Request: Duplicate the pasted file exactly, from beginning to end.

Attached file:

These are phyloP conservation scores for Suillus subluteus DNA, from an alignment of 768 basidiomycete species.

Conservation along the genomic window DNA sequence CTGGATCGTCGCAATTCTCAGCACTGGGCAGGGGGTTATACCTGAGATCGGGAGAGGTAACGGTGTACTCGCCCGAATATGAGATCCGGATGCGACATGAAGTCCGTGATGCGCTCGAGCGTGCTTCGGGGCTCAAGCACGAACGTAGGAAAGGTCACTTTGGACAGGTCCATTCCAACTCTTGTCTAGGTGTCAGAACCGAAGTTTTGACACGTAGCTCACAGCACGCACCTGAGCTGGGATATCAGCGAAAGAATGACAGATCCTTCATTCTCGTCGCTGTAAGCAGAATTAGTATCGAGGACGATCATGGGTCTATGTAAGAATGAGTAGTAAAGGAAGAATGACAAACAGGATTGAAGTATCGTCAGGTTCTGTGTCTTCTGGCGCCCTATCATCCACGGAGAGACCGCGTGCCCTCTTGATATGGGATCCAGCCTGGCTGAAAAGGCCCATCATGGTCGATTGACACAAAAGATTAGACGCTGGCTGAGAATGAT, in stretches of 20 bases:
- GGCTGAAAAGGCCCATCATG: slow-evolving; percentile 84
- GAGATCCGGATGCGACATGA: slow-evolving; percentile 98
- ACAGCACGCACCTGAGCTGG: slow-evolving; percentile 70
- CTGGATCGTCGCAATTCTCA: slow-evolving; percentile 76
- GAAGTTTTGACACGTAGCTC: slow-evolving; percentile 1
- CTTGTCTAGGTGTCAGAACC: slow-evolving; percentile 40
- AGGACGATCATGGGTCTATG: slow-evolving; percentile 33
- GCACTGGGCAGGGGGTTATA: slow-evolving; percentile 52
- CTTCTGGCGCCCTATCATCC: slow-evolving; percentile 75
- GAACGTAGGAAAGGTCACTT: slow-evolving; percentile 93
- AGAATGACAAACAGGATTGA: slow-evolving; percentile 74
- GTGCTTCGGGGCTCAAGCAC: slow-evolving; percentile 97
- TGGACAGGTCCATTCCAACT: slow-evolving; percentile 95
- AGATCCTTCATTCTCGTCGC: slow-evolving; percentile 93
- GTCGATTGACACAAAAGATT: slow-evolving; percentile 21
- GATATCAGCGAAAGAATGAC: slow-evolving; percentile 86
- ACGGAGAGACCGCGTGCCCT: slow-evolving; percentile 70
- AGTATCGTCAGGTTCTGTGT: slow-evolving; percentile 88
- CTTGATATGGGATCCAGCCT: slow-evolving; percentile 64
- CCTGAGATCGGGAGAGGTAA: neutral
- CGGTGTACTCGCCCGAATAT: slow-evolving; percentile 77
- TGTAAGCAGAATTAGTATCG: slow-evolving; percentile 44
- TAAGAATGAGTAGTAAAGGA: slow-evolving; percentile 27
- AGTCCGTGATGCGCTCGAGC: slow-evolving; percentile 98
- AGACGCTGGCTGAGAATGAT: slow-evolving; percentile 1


These are phyloP conservation scores for Suillus subluteus DNA, from an alignment of 768 basidiomycete species.

Conservation along the genomic window DNA sequence CTGGATCGTCGCAATTCTCAGCACTGGGCAGGGGGTTATACCTGAGATCGGGAGAGGTAACGGTGTACTCGCCCGAATATGAGATCCGGATGCGACATGAAGTCCGTGATGCGCTCGAGCGTGCTTCGGGGCTCAAGCACGAACGTAGGAAAGGTCACTTTGGACAGGTCCATTCCAACTCTTGTCTAGGTGTCAGAACCGAAGTTTTGACACGTAGCTCACAGCACGCACCTGAGCTGGGATATCAGCGAAAGAATGACAGATCCTTCATTCTCGTCGCTGTAAGCAGAATTAGTATCGAGGACGATCATGGGTCTATGTAAGAATGAGTAGTAAAGGAAGAATGACAAACAGGATTGAAGTATCGTCAGGTTCTGTGTCTTCTGGCGCCCTATCATCCACGGAGAGACCGCGTGCCCTCTTGATATGGGATCCAGCCTGGCTGAAAAGGCCCATCATGGTCGATTGACACAAAAGATTAGACGCTGGCTGAGAATGAT, in stretches of 20 bases:
- GGCTGAAAAGGCCCATCATG: slow-evolving; percentile 84
- GAGATCCGGATGCGACATGA: slow-evolving; percentile 98
- ACAGCACGCACCTGAGCTGG: slow-evolving; percentile 70
- CTGGATCGTCGCAATTCTCA: slow-evolving; percentile 76
- GAAGTTTTGACACGTAGCTC: slow-evolving; percentile 1
- CTTGTCTAGGTGTCAGAACC: slow-evolving; percentile 40
- AGGACGATCATGGGTCTATG: slow-evolving; percentile 33
- GCACTGGGCAGGGGGTTATA: slow-evolving; percentile 52
- CTTCTGGCGCCCTATCATCC: slow-evolving; percentile 75
- GAACGTAGGAAAGGTCACTT: slow-evolving; percentile 93
- AGAATGACAAACAGGATTGA: slow-evolving; percentile 74
- GTGCTTCGGGGCTCAAGCAC: slow-evolving; percentile 97
- TGGACAGGTCCATTCCAACT: slow-evolving; percentile 95
- AGATCCTTCATTCTCGTCGC: slow-evolving; percentile 93
- GTCGATTGACACAAAAGATT: slow-evolving; percentile 21
- GATATCAGCGAAAGAATGAC: slow-evolving; percentile 86
- ACGGAGAGACCGCGTGCCCT: slow-evolving; percentile 70
- AGTATCGTCAGGTTCTGTGT: slow-evolving; percentile 88
- CTTGATATGGGATCCAGCCT: slow-evolving; percentile 64
- CCTGAGATCGGGAGAGGTAA: neutral
- CGGTGTACTCGCCCGAATAT: slow-evolving; percentile 77
- TGTAAGCAGAATTAGTATCG: slow-evolving; percentile 44
- TAAGAATGAGTAGTAAAGGA: slow-evolving; percentile 27
- AGTCCGTGATGCGCTCGAGC: slow-evolving; percentile 98
- AGACGCTGGCTGAGAATGAT: slow-evolving; percentile 1